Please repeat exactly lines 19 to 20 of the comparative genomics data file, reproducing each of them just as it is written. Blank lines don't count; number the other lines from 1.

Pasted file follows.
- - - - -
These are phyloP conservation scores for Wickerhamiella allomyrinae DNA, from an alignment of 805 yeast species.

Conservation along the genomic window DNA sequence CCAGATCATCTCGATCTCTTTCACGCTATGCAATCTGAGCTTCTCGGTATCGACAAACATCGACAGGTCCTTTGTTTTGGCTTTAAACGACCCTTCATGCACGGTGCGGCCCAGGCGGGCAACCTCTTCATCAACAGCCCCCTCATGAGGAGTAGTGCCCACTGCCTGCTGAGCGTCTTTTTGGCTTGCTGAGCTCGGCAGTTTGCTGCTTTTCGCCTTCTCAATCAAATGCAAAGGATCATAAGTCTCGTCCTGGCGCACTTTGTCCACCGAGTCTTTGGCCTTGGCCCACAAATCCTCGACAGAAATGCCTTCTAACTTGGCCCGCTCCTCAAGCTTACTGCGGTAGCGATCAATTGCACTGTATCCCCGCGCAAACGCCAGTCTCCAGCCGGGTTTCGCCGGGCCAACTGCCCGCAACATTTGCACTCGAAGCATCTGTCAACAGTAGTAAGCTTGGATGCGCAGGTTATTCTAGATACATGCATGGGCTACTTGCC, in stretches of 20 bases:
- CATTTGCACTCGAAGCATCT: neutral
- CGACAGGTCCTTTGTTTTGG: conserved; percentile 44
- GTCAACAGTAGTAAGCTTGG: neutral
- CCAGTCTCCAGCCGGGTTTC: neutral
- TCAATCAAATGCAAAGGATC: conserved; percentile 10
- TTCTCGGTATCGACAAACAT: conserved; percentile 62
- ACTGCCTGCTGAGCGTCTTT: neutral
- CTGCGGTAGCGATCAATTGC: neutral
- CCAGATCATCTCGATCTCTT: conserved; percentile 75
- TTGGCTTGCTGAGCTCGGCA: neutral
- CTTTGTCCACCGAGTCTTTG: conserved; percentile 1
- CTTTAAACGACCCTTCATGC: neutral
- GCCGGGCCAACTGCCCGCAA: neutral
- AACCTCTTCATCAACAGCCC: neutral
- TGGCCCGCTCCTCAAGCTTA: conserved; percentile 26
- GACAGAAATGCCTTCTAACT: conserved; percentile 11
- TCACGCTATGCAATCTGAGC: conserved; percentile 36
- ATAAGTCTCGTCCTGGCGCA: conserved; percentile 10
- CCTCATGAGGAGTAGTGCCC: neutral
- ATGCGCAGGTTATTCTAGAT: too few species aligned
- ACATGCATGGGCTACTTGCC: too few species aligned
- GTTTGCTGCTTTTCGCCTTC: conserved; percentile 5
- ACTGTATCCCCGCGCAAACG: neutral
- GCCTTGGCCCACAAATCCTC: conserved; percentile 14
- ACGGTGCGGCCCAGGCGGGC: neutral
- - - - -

- TCACGCTATGCAATCTGAGC: conserved; percentile 36
- ATAAGTCTCGTCCTGGCGCA: conserved; percentile 10